• Cashew Mac and Cheese

Try New Foods

The key to sticking to plant foods is to eat simply, but also to have variety. Eating a wide variety of colorful foods will ensure that you meet your nutritional needs. Plus, trying new foods and flavors is a great way to keep your journey exciting and fun. 

This is your chance to try that nice smelling fruit from the Chinese market or the purple yams from the health food store. You might fall in love with a new food and add it to your daily routine, who knows?

Keep a Stocked Pantry


Keep a variety of dry, pantry staples, such as lentils, pastas, nuts and seeds in your kitchen cabinet. This way, you’ll always have an assortment of healthy choices on hand.

Plan Ahead

Straying from a healthy diet is more likely to happen when meals aren’t planned. That's why it's important to take 10 to 15 minutes each week to plan your meals. Begin with a list of three to four lunches and dinners, and make sure that you have enough ingredients and servings for each meal.. To mix it up, you can rotate your meals throughout the week.

Remove Unwanted Foods From Your Kitchen

It’s very difficult to form a healthy relationship with addictive foods. Processed foods are addicting for a reason: they contain concentrated amounts of sugar, salt and fat. When we indulge in processed foods, eating more than planned is almost inevitable. As a result, we feel shame and guilt. These are unproductive and dangerous emotions, especially while you’re on a mission to improve your health. Eliminating the temptation is a smart and necessary decision.

Avoiding an addicting food can be as simple as not keeping it in your kitchen (or even in your household). When food is out of sight, it’s out of mind. ​Review the foods in your kitchen cabinets, freezer, and fridge. Identify those that could potentially cause episodes of binge eating. Discard or donate them to friends or neighbors.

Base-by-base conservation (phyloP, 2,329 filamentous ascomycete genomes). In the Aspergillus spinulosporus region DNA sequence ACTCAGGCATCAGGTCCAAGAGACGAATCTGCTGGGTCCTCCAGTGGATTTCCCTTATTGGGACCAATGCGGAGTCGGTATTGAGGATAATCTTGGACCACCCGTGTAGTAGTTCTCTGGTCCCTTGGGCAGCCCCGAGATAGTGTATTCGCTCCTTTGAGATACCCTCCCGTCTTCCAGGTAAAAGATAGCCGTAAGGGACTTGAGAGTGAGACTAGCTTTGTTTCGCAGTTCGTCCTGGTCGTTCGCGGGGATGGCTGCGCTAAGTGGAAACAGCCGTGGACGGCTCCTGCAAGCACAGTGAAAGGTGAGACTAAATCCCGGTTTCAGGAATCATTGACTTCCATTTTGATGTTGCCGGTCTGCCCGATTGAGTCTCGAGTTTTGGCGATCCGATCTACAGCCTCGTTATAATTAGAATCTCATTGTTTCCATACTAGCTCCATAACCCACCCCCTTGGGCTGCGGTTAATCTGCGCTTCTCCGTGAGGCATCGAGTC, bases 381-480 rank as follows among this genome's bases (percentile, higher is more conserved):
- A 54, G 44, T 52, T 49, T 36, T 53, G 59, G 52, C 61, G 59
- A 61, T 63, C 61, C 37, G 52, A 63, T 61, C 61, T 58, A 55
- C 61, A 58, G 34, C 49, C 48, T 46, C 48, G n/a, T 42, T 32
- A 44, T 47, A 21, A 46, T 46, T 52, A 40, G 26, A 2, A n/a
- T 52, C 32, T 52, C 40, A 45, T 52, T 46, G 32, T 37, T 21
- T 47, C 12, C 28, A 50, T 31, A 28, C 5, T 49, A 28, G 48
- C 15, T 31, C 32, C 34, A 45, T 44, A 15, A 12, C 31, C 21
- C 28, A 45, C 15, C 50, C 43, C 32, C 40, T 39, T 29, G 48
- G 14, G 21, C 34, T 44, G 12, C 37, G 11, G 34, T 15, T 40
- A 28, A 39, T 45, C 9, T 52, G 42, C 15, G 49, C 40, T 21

Recovering from food addiction is a lengthy process and, if you struggle with it, seek out a licensed professional, such as a therapist or registered dietitian that specializes in disordered eating behaviors.

Build a Plant-based Support Group

​It can be especially difficult to make lifestyle changes when your family, friends and coworkers are not supportive. They may not understand your reasoning or why it's important to you. If this is your situation, it's time to seek out your own plant-based support group. ​

Studies show that people with strong support systems are more likely to make successful lifestyle changes. Surround yourself with people who you can depend on, who will provide honest feedback, and encourage you when you’re discouraged.

Tip: find plant-based groups in your area

There could be local, plant-based support groups in your area - is a great place to start your search. You can also find like-minded people at plant-based restaurants, cooking classes, movie screenings, and conferences.​

If you live in a remote area, connecting with other plant-based folks on the internet is a fantastic way to receive support. Facebook has countless plant-based support groups like the PlantPure Communities Pod Network,, and Plant-based Nutrition Support Group. If you use Instagram, following plant-based accounts provides inspiration and encouragement. Plant-based folks are very friendly and always willing to help.



Track Your Food Intake on an App, If You'd Like